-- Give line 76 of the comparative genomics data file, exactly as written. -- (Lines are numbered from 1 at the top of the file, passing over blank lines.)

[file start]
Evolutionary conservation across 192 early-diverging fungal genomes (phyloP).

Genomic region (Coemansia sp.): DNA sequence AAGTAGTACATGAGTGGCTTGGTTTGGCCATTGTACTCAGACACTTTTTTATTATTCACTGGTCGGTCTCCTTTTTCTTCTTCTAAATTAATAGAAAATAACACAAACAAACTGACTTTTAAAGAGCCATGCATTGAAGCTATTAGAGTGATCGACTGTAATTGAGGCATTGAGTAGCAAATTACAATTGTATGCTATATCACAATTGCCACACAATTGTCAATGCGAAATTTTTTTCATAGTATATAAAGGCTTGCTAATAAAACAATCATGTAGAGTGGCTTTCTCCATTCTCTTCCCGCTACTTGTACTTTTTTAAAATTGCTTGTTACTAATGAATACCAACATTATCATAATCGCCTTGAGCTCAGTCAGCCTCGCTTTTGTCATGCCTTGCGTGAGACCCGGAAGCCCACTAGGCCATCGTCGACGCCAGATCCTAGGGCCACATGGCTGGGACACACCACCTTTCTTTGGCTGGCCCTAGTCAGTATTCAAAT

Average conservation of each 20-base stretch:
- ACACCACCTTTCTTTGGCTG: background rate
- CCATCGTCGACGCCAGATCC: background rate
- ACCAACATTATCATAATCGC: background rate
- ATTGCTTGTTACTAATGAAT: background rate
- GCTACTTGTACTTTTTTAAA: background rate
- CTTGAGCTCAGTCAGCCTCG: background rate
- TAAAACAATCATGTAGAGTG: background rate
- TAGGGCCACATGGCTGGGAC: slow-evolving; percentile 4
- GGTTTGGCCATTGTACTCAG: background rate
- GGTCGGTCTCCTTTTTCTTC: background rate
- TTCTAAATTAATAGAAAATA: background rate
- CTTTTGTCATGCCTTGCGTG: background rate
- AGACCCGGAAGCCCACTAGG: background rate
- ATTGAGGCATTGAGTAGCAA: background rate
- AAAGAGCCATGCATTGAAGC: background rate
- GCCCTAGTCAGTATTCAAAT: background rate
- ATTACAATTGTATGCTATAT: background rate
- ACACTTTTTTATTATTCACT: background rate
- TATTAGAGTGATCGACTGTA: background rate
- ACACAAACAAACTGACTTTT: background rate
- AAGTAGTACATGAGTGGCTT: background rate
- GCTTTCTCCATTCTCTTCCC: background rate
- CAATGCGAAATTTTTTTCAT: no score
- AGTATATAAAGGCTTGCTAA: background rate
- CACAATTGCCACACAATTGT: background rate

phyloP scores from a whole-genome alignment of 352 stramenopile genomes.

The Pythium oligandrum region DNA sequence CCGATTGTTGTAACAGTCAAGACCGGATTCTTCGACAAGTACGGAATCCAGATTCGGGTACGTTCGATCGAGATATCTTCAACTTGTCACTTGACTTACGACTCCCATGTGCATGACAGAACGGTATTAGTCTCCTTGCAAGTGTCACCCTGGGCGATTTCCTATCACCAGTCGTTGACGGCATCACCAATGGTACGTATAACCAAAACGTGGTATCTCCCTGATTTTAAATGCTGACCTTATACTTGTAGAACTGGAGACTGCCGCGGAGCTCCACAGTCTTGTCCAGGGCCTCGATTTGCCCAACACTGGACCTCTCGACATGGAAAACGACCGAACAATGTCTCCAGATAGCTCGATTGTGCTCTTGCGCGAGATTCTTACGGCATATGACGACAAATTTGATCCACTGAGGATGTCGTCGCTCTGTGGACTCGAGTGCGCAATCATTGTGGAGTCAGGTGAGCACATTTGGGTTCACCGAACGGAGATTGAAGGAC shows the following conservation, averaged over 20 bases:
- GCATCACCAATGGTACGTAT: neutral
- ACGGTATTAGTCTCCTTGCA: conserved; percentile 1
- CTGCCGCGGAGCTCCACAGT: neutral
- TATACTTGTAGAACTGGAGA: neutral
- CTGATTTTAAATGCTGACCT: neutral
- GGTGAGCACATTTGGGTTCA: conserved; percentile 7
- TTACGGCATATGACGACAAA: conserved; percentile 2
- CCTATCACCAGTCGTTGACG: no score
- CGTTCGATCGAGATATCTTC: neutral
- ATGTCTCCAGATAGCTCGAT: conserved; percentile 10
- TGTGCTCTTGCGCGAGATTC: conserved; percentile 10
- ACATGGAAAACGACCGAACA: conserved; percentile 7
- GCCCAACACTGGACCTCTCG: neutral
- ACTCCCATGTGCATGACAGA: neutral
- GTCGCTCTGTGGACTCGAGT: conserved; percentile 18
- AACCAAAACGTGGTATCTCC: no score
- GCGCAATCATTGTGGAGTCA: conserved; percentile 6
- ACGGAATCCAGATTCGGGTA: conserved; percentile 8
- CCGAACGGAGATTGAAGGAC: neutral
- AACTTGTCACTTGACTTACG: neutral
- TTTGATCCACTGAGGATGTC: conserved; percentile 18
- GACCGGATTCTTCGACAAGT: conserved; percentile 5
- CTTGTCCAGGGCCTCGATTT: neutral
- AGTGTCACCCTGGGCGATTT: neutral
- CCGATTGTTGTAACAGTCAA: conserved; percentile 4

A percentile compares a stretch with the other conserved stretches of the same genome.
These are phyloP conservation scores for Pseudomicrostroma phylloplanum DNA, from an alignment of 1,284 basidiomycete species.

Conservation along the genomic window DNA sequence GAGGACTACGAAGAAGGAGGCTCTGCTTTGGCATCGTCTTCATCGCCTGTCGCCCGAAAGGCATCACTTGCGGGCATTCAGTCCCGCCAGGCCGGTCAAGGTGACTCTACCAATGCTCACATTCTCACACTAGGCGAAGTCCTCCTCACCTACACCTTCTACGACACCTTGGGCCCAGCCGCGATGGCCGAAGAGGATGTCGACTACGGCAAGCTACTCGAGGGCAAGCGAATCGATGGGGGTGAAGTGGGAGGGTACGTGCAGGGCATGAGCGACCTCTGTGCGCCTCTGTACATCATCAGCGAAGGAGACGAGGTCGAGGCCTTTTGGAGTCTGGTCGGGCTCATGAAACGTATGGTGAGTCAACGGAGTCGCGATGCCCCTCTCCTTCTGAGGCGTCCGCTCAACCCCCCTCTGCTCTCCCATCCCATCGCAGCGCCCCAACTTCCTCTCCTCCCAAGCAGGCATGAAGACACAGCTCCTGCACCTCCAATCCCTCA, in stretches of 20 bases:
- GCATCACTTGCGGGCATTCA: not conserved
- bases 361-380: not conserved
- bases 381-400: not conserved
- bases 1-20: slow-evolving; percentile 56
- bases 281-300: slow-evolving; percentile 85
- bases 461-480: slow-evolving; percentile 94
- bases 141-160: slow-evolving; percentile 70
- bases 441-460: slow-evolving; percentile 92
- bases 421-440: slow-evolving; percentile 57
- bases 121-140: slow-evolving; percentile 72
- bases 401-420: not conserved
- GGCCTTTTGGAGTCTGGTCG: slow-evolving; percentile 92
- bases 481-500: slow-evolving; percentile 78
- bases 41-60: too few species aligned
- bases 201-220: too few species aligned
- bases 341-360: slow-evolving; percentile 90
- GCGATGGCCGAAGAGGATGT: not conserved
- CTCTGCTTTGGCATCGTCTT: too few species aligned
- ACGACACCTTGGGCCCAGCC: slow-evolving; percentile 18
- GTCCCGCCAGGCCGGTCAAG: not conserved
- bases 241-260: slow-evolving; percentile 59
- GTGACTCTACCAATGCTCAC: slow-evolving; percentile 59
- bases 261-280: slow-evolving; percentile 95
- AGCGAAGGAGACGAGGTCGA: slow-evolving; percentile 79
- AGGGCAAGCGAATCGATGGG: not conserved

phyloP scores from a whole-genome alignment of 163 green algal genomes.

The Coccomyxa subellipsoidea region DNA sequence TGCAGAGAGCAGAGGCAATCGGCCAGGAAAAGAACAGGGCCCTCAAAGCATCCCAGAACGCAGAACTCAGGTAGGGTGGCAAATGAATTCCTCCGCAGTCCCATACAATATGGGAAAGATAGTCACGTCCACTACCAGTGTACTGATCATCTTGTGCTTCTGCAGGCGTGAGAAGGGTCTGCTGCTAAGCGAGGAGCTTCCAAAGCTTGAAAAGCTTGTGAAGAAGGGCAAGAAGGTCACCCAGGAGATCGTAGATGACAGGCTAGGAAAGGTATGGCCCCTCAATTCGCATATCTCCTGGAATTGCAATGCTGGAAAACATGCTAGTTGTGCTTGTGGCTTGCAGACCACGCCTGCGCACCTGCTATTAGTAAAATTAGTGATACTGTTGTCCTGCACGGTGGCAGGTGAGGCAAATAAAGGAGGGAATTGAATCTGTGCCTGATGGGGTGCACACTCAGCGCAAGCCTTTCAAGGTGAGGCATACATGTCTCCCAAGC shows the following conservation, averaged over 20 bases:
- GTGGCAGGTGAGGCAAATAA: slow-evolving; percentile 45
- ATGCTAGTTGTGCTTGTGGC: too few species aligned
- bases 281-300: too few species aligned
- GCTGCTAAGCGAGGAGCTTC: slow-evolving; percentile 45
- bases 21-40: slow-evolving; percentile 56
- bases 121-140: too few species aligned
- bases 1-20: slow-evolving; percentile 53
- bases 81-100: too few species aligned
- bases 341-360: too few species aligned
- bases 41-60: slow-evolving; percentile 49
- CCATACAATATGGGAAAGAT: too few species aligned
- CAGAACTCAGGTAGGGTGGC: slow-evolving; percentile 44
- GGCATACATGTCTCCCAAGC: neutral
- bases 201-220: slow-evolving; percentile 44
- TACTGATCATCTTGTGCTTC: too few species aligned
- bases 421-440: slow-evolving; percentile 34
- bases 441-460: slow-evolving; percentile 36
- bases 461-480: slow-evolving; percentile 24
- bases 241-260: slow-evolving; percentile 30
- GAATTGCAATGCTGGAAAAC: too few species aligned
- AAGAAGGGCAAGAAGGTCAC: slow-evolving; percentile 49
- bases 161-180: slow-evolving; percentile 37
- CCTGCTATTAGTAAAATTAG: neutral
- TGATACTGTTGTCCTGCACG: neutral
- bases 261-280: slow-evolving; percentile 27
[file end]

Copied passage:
- CTCTGCTTTGGCATCGTCTT: too few species aligned